📌 JavaScript

Event bubbling in JavaScript all you need to know about

January 06, 2022

The interactivity on webpages in the browser happens with the help of JavaScript. Javascript calls every action that happens on the webpage as an event. There's a way how events get propagated in different directions in the DOM(Document Object Model) tree.

Event bubbling in Javascript refers to the way how events get propagated from the innermost element to the outermost element of the DOM often the document.

Event bubbling in JavaScript

When an event happens on an element, the event handler attached to that element runs first, then parent's handler and followed by all other ancestors' handlers. This is what bubbling in JavaScript is.

Let's understand it better with the help of a simple example.

<article onclick="alert('article')">
  <section onclick="alert('section')">
    <div onclick="alert('div')">Text to click</div>

When you run the above code snippet in the browser and click on the text, you can see an alert box with div message, followed by another alert with section message and it is followed by another alert with article message. 

And that shows clearly that our event of clicking is propagating up and triggering other event handlers on the parent and ancestor elements of div. And this even propagation won't stop until the article element, it keeps going and going until it reaches html element and then to the document object.

Event bubbling is the default behaviour in JavaScript and it has various use cases, like sometimes analytic tools want to capture user moments, clicks etc and all such things happen because of event bubbling. 

Similar to bubbling there's another concept called event capturing and this works opposite to bubbling.

In bubbling events propagate from the innermost element to the outermost parent and in capturing events propagate from the outermost parent to the innermost element.

Stop event bubbling in Javascript

It's very simple to stop event bubbling on an element that is to stop triggering the handlers of its parent and ancestor elements.

Let's see the same example to stop this bubbling.

<article onclick="alert('article')">
  <section onclick="alert('section')">
    <div onclick="event.stopPropagation()">Text to click</div>
    <p>Paragraph text</p>

In the above code snippet we have added event.stopPropagation() on the div handler and a new paragraph of text. 

When you click on the div text, nothing happens because we are preventing the event from bubbling, but when you click the paragraph text it bubbles up and triggers the section and article elements' handlers.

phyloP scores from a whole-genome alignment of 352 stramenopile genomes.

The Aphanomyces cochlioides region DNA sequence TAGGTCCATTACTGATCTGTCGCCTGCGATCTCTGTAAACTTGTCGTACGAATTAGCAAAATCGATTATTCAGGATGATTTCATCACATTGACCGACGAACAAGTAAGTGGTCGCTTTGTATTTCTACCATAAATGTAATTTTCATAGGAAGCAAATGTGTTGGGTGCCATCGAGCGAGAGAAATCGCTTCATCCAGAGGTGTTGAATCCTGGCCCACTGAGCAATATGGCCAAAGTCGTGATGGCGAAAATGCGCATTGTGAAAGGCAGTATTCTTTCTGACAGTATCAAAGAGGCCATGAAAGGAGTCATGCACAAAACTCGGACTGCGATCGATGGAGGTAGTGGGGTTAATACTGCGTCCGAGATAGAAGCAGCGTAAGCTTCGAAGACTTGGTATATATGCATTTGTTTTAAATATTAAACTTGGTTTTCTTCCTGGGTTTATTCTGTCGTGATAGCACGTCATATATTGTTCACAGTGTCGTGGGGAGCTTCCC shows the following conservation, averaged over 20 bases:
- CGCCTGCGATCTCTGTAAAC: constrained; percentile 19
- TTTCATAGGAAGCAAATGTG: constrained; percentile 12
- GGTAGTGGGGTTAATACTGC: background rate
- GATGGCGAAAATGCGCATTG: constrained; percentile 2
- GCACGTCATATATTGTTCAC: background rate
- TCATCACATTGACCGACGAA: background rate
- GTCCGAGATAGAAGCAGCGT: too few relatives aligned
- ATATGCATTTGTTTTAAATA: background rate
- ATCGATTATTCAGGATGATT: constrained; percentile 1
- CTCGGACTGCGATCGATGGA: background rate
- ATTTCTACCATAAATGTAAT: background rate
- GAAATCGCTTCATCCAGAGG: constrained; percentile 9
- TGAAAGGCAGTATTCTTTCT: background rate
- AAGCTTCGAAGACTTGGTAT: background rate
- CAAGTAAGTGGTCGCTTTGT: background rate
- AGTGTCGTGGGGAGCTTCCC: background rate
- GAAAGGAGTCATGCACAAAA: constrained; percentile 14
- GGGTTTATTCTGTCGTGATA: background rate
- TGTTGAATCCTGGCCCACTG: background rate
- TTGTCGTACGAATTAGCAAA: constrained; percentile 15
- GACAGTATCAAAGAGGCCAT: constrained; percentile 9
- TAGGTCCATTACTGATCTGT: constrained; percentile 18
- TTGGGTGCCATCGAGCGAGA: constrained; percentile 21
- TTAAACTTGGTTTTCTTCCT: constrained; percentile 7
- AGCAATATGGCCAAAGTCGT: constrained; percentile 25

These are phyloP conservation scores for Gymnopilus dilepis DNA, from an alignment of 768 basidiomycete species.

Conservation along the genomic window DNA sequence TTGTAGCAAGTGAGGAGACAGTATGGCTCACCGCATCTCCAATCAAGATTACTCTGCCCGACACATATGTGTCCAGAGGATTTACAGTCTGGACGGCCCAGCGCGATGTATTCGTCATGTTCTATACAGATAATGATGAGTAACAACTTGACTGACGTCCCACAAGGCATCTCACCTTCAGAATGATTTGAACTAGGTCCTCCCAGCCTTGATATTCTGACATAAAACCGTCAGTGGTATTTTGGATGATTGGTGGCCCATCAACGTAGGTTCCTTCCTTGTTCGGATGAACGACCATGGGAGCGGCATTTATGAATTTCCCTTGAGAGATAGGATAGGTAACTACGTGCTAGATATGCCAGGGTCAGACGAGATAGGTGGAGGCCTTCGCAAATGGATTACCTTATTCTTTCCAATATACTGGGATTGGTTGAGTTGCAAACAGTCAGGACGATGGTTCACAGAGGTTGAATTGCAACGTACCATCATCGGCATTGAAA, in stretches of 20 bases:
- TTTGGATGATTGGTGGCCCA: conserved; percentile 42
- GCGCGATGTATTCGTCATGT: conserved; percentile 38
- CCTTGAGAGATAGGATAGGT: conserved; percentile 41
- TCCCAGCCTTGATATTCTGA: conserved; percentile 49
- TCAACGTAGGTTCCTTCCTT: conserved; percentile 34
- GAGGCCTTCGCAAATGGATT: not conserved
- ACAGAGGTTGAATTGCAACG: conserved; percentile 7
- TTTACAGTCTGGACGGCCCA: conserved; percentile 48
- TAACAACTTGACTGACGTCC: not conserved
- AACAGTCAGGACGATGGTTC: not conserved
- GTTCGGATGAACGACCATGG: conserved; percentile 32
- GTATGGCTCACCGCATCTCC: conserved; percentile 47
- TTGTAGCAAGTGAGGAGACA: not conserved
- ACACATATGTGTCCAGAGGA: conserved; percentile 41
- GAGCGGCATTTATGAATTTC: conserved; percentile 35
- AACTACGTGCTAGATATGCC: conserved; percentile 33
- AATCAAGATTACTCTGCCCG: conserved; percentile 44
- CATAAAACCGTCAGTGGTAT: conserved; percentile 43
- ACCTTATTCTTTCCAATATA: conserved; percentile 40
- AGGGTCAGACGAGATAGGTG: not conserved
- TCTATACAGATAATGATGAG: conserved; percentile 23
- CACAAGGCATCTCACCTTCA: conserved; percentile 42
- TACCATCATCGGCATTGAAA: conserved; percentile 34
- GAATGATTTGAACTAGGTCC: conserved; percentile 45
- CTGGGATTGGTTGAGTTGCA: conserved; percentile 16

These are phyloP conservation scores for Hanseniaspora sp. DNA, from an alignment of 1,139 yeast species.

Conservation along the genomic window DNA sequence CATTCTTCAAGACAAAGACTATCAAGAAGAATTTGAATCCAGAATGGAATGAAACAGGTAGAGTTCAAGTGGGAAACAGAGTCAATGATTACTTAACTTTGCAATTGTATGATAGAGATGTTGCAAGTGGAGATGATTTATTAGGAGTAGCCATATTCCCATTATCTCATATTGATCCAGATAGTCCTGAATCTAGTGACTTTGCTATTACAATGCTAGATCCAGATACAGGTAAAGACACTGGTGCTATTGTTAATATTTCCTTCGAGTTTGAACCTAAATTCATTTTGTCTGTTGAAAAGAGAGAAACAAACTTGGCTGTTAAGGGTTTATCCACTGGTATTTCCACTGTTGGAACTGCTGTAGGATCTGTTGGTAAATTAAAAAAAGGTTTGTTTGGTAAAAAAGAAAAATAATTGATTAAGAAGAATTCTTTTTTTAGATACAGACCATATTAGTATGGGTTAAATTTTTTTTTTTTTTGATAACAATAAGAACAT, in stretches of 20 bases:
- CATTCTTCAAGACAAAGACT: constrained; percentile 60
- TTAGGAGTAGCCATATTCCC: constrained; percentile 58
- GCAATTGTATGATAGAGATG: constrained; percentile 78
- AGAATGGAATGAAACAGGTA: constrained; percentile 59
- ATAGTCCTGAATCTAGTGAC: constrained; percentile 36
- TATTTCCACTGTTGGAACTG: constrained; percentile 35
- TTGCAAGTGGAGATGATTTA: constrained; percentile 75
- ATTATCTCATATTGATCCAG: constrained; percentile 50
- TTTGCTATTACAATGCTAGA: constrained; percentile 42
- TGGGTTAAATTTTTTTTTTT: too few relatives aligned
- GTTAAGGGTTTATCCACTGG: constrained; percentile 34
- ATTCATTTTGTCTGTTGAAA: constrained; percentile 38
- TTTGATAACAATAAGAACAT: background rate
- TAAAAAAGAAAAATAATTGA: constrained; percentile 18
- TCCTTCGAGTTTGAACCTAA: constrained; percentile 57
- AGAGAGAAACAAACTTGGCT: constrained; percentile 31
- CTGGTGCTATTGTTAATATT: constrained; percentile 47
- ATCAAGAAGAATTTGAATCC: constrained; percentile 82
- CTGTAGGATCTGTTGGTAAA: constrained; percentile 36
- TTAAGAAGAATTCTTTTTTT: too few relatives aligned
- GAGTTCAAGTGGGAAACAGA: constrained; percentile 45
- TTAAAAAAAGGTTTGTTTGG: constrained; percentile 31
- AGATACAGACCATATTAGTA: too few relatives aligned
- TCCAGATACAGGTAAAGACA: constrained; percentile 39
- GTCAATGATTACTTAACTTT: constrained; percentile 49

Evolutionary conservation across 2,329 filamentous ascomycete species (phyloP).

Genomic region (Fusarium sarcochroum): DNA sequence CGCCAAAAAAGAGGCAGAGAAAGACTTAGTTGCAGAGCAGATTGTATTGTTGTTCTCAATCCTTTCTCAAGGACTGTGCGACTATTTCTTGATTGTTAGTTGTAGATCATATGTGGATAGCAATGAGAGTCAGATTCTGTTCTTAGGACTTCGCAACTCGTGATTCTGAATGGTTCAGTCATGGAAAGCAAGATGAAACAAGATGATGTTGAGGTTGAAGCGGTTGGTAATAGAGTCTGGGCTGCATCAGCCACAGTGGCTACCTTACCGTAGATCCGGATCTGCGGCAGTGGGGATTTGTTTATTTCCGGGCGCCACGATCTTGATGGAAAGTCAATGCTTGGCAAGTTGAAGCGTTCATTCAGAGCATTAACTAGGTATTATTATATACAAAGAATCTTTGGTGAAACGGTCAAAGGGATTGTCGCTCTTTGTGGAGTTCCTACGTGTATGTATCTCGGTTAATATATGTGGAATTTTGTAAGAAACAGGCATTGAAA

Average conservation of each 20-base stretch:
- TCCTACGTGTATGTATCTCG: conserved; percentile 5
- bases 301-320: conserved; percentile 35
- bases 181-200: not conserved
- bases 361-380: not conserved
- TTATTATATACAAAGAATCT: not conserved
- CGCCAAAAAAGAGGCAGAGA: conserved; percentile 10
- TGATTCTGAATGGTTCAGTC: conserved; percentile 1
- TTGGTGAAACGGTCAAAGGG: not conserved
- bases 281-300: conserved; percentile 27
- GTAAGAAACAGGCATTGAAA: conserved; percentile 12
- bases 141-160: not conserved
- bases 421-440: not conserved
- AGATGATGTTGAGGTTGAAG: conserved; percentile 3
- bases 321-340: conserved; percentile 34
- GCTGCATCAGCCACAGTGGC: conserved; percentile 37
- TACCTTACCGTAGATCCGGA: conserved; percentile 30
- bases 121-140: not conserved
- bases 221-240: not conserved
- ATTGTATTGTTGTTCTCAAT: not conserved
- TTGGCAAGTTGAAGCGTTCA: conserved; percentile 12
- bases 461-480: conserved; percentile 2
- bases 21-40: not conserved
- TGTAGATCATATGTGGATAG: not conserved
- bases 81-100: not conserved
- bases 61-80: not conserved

And that's so simple to prevent even bubbling. But in most cases, you don't need to prevent this bubbling of events, and only under specific scenarios you need this stopPropagation method for stopping the bubbling.

<div onclick="event.stopPropagation()">Text to click</div>

The way we have handled the event on div element is the old style of running event handlers and it's not an effective way to handle events like this. 

Preferred way to handle events

The preferred way to handle events on any elements is by using addEventListener method on it.

document.addEventListener(event, function, useCapture);
  • event - type of the event to listen e.g., click, mouseover etc
  • function - function to run after the event occurs
  • useCapture - boolen(default false), if true event propagation happens from parent to the innert most element(child)

So let's see this by considering an example

Event bubbling and capturing with addEventListener

// Event bubbling
  <div>Text to click</div>

const section = document.querySelector('section');
const div = document.querySelector('div');

div.addEventListener('click', (e) => alert('From div'));
section.addEventListener('click', (e) => alert('From section'));

In this event bubbling happens when you click the div text, the event gets propagated to the section handlers and triggers it.

To reverse the event bubbling to go from parent to child, you can just enable the useCapture flag on the parent element.

// Passing third argument with true, 
// enables the section handler to trigger first before div
section.addEventListener('click', () => alert('From section'), true);

Stop event propagation with addEventListener

To stop the event propagation just call the stopPropagation method on the event object of the element you want.

const section = document.querySelector('section');
const div = document.querySelector('div');

div.addEventListener('click', (e) => {
  e.stopPropagation(); // stops propagation to its parent element
  alert('From div');

section.addEventListener('click', () => alert('From section'));

This time when you click the div text, only the div handler runs and there won't be any alert message from section handler.

There's one more method for stopping the propagation of events, it is called stopImmediatePropagation method. This prevents running other handlers when there are multiple event handlers on the same element. 

And this is all about event bubbling in Javascript. Event listeners and event handlers are a very broad topic in Javascript and there are so many things that can be discussed related to the events in JS.

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